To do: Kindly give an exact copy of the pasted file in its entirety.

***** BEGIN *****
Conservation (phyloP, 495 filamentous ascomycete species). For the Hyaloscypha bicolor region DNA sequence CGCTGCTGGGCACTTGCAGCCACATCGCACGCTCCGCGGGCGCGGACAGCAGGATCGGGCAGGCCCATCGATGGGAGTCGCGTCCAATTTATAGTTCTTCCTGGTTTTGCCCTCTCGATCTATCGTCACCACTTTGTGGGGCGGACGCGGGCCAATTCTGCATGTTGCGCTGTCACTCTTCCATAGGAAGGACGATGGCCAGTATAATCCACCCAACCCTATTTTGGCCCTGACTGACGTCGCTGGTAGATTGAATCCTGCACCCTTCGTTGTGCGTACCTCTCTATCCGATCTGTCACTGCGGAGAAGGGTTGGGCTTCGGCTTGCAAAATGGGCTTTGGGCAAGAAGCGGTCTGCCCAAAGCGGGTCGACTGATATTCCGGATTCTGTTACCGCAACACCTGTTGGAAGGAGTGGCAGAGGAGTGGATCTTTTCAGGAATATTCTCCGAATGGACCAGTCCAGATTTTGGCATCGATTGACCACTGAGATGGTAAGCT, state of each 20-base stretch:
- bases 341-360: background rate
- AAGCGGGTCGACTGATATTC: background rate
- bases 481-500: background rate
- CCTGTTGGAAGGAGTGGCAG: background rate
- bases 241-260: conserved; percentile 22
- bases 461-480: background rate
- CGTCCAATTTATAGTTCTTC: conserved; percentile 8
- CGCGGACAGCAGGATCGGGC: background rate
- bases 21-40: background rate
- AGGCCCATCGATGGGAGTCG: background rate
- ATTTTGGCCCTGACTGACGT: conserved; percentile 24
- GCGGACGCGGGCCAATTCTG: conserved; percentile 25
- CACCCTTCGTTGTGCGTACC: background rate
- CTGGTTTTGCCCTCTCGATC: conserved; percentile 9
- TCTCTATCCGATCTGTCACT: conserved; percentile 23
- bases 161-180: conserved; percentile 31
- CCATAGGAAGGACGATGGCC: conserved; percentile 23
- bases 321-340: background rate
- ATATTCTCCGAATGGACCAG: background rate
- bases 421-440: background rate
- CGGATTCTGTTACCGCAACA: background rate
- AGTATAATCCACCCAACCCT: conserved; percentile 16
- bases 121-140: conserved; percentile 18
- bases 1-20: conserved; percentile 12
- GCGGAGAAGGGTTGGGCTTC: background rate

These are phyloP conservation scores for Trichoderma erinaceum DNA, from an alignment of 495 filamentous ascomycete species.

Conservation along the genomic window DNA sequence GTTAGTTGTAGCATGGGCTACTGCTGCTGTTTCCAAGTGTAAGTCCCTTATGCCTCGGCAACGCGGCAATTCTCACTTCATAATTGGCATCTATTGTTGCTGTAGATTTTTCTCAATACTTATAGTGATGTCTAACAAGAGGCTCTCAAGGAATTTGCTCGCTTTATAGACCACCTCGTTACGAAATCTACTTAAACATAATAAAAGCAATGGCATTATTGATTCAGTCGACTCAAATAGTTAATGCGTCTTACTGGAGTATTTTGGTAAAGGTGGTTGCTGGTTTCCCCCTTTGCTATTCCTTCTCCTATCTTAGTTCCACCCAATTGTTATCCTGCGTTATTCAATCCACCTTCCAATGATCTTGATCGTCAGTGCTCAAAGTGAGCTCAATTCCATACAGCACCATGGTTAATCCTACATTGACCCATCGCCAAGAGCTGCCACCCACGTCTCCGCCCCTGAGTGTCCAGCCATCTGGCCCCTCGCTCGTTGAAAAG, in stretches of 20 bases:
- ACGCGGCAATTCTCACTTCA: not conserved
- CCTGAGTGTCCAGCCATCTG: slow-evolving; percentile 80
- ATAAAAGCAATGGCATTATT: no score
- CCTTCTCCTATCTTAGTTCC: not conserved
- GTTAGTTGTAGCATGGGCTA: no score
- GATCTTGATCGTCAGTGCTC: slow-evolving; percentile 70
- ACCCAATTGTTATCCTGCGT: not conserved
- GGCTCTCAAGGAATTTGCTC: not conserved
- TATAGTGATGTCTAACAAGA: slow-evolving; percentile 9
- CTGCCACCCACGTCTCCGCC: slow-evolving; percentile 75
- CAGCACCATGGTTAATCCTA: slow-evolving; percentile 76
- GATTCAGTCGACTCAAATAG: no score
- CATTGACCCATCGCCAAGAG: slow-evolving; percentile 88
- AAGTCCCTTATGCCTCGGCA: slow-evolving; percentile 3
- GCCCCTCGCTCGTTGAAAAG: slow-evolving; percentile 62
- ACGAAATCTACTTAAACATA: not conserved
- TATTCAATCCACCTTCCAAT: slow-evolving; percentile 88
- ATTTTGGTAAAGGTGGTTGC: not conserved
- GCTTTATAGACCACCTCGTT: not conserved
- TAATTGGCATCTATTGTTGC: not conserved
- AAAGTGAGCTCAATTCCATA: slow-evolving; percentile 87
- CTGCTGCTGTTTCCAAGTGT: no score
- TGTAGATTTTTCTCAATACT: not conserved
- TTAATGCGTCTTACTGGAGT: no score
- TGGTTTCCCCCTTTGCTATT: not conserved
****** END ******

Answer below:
Conservation (phyloP, 495 filamentous ascomycete species). For the Hyaloscypha bicolor region DNA sequence CGCTGCTGGGCACTTGCAGCCACATCGCACGCTCCGCGGGCGCGGACAGCAGGATCGGGCAGGCCCATCGATGGGAGTCGCGTCCAATTTATAGTTCTTCCTGGTTTTGCCCTCTCGATCTATCGTCACCACTTTGTGGGGCGGACGCGGGCCAATTCTGCATGTTGCGCTGTCACTCTTCCATAGGAAGGACGATGGCCAGTATAATCCACCCAACCCTATTTTGGCCCTGACTGACGTCGCTGGTAGATTGAATCCTGCACCCTTCGTTGTGCGTACCTCTCTATCCGATCTGTCACTGCGGAGAAGGGTTGGGCTTCGGCTTGCAAAATGGGCTTTGGGCAAGAAGCGGTCTGCCCAAAGCGGGTCGACTGATATTCCGGATTCTGTTACCGCAACACCTGTTGGAAGGAGTGGCAGAGGAGTGGATCTTTTCAGGAATATTCTCCGAATGGACCAGTCCAGATTTTGGCATCGATTGACCACTGAGATGGTAAGCT, state of each 20-base stretch:
- bases 341-360: background rate
- AAGCGGGTCGACTGATATTC: background rate
- bases 481-500: background rate
- CCTGTTGGAAGGAGTGGCAG: background rate
- bases 241-260: conserved; percentile 22
- bases 461-480: background rate
- CGTCCAATTTATAGTTCTTC: conserved; percentile 8
- CGCGGACAGCAGGATCGGGC: background rate
- bases 21-40: background rate
- AGGCCCATCGATGGGAGTCG: background rate
- ATTTTGGCCCTGACTGACGT: conserved; percentile 24
- GCGGACGCGGGCCAATTCTG: conserved; percentile 25
- CACCCTTCGTTGTGCGTACC: background rate
- CTGGTTTTGCCCTCTCGATC: conserved; percentile 9
- TCTCTATCCGATCTGTCACT: conserved; percentile 23
- bases 161-180: conserved; percentile 31
- CCATAGGAAGGACGATGGCC: conserved; percentile 23
- bases 321-340: background rate
- ATATTCTCCGAATGGACCAG: background rate
- bases 421-440: background rate
- CGGATTCTGTTACCGCAACA: background rate
- AGTATAATCCACCCAACCCT: conserved; percentile 16
- bases 121-140: conserved; percentile 18
- bases 1-20: conserved; percentile 12
- GCGGAGAAGGGTTGGGCTTC: background rate

These are phyloP conservation scores for Trichoderma erinaceum DNA, from an alignment of 495 filamentous ascomycete species.

Conservation along the genomic window DNA sequence GTTAGTTGTAGCATGGGCTACTGCTGCTGTTTCCAAGTGTAAGTCCCTTATGCCTCGGCAACGCGGCAATTCTCACTTCATAATTGGCATCTATTGTTGCTGTAGATTTTTCTCAATACTTATAGTGATGTCTAACAAGAGGCTCTCAAGGAATTTGCTCGCTTTATAGACCACCTCGTTACGAAATCTACTTAAACATAATAAAAGCAATGGCATTATTGATTCAGTCGACTCAAATAGTTAATGCGTCTTACTGGAGTATTTTGGTAAAGGTGGTTGCTGGTTTCCCCCTTTGCTATTCCTTCTCCTATCTTAGTTCCACCCAATTGTTATCCTGCGTTATTCAATCCACCTTCCAATGATCTTGATCGTCAGTGCTCAAAGTGAGCTCAATTCCATACAGCACCATGGTTAATCCTACATTGACCCATCGCCAAGAGCTGCCACCCACGTCTCCGCCCCTGAGTGTCCAGCCATCTGGCCCCTCGCTCGTTGAAAAG, in stretches of 20 bases:
- ACGCGGCAATTCTCACTTCA: not conserved
- CCTGAGTGTCCAGCCATCTG: slow-evolving; percentile 80
- ATAAAAGCAATGGCATTATT: no score
- CCTTCTCCTATCTTAGTTCC: not conserved
- GTTAGTTGTAGCATGGGCTA: no score
- GATCTTGATCGTCAGTGCTC: slow-evolving; percentile 70
- ACCCAATTGTTATCCTGCGT: not conserved
- GGCTCTCAAGGAATTTGCTC: not conserved
- TATAGTGATGTCTAACAAGA: slow-evolving; percentile 9
- CTGCCACCCACGTCTCCGCC: slow-evolving; percentile 75
- CAGCACCATGGTTAATCCTA: slow-evolving; percentile 76
- GATTCAGTCGACTCAAATAG: no score
- CATTGACCCATCGCCAAGAG: slow-evolving; percentile 88
- AAGTCCCTTATGCCTCGGCA: slow-evolving; percentile 3
- GCCCCTCGCTCGTTGAAAAG: slow-evolving; percentile 62
- ACGAAATCTACTTAAACATA: not conserved
- TATTCAATCCACCTTCCAAT: slow-evolving; percentile 88
- ATTTTGGTAAAGGTGGTTGC: not conserved
- GCTTTATAGACCACCTCGTT: not conserved
- TAATTGGCATCTATTGTTGC: not conserved
- AAAGTGAGCTCAATTCCATA: slow-evolving; percentile 87
- CTGCTGCTGTTTCCAAGTGT: no score
- TGTAGATTTTTCTCAATACT: not conserved
- TTAATGCGTCTTACTGGAGT: no score
- TGGTTTCCCCCTTTGCTATT: not conserved